Professor Orentlicher on "Sound Medicine" Regarding JAMA Article on Physician Aid in Dying
Professor David Orentlicher gave an interview to the WFYI radio program “Sound Medicine” and talked about physician aid in dying, the topic of his recent Journal of the American Medical Association (JAMA) article.
Professor Orentlicher’s interview is part of the program that aired June 1.
The article, titled “The Changing Legal Climate for Physician Aid in Dying,” appeared in JAMA’s print edition on May 20. Professor Orentlicher, co-director of the Hall Center for Law and Health at the Indiana University Robert H. McKinney School of Law, is the lead author. He worked with co-authors Thaddeus Mason Pope and Ben A. Rich.
The article traces the evolution of end-of-life law, from the Quinlan court’s recognition of the right to refuse life-sustaining treatment in 1976, to the current era, in which aid in dying is increasingly accepted. Five states now permit physician aid in dying, and many other states are moving in the same direction. (Physician aid in dying also is known as physician-assisted suicide.)
The evolution shows that it is more important why patients are ready to die than how they want to die. “What is critical about the right [to take life-ending action],” Professor Orentlicher and co-authors observe, “is the desire to protect seriously ill people from intolerable suffering.” Allowing people to refuse ventilators, dialysis, and feeding tubes automatically limits the right to die to people suffering from serious illness.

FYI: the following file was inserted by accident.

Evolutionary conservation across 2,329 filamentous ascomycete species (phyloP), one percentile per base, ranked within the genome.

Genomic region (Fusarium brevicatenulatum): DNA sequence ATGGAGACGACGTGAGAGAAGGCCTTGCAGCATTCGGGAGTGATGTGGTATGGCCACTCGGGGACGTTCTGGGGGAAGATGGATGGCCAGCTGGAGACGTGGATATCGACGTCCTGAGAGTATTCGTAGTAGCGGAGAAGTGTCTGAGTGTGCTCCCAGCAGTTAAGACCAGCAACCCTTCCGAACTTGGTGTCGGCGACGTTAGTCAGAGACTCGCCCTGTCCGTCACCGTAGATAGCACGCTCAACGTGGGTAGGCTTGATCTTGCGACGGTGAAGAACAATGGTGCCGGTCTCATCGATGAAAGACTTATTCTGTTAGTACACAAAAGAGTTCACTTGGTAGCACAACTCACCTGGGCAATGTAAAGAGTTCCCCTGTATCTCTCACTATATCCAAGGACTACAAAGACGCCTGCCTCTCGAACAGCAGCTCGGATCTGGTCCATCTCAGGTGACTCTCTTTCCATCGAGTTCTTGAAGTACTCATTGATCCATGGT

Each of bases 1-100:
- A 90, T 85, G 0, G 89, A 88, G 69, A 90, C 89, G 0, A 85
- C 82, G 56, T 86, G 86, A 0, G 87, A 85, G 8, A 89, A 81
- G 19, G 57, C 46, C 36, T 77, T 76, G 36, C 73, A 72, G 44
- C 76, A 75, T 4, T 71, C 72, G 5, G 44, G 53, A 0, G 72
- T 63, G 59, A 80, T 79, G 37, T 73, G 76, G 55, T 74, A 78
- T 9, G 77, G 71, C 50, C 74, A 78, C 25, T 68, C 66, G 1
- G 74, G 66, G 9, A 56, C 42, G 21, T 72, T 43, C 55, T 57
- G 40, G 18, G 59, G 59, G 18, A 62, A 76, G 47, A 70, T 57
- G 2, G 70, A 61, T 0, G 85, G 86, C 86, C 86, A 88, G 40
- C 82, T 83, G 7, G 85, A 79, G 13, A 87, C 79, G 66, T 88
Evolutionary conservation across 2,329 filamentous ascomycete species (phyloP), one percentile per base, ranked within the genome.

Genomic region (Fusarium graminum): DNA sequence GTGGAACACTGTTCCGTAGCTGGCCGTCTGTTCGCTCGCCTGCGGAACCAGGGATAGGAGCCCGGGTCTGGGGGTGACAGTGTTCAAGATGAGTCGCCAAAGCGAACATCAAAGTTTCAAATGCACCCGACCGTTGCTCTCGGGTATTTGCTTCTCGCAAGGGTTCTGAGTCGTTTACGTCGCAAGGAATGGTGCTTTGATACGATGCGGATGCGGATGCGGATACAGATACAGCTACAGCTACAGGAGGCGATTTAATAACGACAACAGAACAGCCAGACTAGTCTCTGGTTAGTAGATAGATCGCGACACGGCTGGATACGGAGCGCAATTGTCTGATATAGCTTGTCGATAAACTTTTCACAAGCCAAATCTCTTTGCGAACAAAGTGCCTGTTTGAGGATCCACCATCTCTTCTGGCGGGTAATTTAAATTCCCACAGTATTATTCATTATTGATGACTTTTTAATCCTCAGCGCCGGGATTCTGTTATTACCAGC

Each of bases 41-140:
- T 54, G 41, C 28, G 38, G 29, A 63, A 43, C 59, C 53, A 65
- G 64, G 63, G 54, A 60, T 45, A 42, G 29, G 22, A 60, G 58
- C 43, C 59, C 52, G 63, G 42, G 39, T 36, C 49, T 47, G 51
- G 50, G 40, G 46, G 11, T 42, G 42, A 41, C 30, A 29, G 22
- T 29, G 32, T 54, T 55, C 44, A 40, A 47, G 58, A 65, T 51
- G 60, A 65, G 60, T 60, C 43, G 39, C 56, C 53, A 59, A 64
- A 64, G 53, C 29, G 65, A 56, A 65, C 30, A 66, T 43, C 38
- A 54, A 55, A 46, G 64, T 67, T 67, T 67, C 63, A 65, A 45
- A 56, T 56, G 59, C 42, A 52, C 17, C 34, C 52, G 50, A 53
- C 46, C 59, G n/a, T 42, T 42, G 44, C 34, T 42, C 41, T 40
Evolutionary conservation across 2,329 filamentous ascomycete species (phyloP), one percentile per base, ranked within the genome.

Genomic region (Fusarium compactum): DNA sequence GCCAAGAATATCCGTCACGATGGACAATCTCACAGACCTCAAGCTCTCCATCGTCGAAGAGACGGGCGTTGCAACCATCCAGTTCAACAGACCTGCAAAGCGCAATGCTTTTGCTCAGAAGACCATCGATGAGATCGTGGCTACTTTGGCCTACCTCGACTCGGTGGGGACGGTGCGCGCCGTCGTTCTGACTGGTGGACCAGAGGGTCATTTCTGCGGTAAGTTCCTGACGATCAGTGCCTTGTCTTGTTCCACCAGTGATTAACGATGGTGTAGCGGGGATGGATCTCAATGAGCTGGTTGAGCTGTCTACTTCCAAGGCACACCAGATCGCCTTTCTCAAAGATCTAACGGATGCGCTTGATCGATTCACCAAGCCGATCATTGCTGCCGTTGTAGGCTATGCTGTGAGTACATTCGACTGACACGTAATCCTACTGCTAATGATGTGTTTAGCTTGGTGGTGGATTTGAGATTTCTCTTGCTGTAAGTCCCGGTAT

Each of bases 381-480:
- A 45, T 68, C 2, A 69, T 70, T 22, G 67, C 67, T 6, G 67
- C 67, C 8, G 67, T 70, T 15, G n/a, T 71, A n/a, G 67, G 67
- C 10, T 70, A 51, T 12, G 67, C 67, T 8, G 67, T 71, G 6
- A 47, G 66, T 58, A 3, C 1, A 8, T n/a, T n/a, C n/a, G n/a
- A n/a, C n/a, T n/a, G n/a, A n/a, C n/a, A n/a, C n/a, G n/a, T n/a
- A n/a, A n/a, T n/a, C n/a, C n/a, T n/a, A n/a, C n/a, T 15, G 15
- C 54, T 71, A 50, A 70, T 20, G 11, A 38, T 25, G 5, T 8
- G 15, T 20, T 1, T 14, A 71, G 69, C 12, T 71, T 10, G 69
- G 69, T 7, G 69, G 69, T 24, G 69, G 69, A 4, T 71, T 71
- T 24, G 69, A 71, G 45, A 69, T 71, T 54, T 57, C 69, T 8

But some patients suffer from widely metastatic cancer or other serious diseases and are not dependent on life-sustaining treatment. “For those patients, aid in dying can be an important option” to “ease the dying process.” To ensure that only the seriously ill have access to physician aid in dying, all five aid-in-dying states have restricted the practice to terminally ill patients.
Professor Orentlicher holds both M.D. and J.D. degrees from Harvard and is an internationally-recognized expert on bioethics and law. The article builds on ideas developed by him in Matters of Life and Death (Princeton University Press).
In addition to serving as co-director of the Hall Center for Law and Health at IU McKinney School of Law, Professor Orentlicher is an adjunct professor of medicine at Indiana University School of Medicine. Before coming to IU, he served as director of the Division of Medical Ethics at the American Medical Association (AMA). While there, he led the drafting of the AMA’s first patients’ bill of rights and helped develop many other positions — on end-of-life matters, organ transplantation, and reproductive issues — that have been cited by courts and government agencies in their decision-making.
Professor Orentlicher also has held visiting or adjunct appointments at Princeton University, the University of Chicago Law School, and Northwestern University Medical School.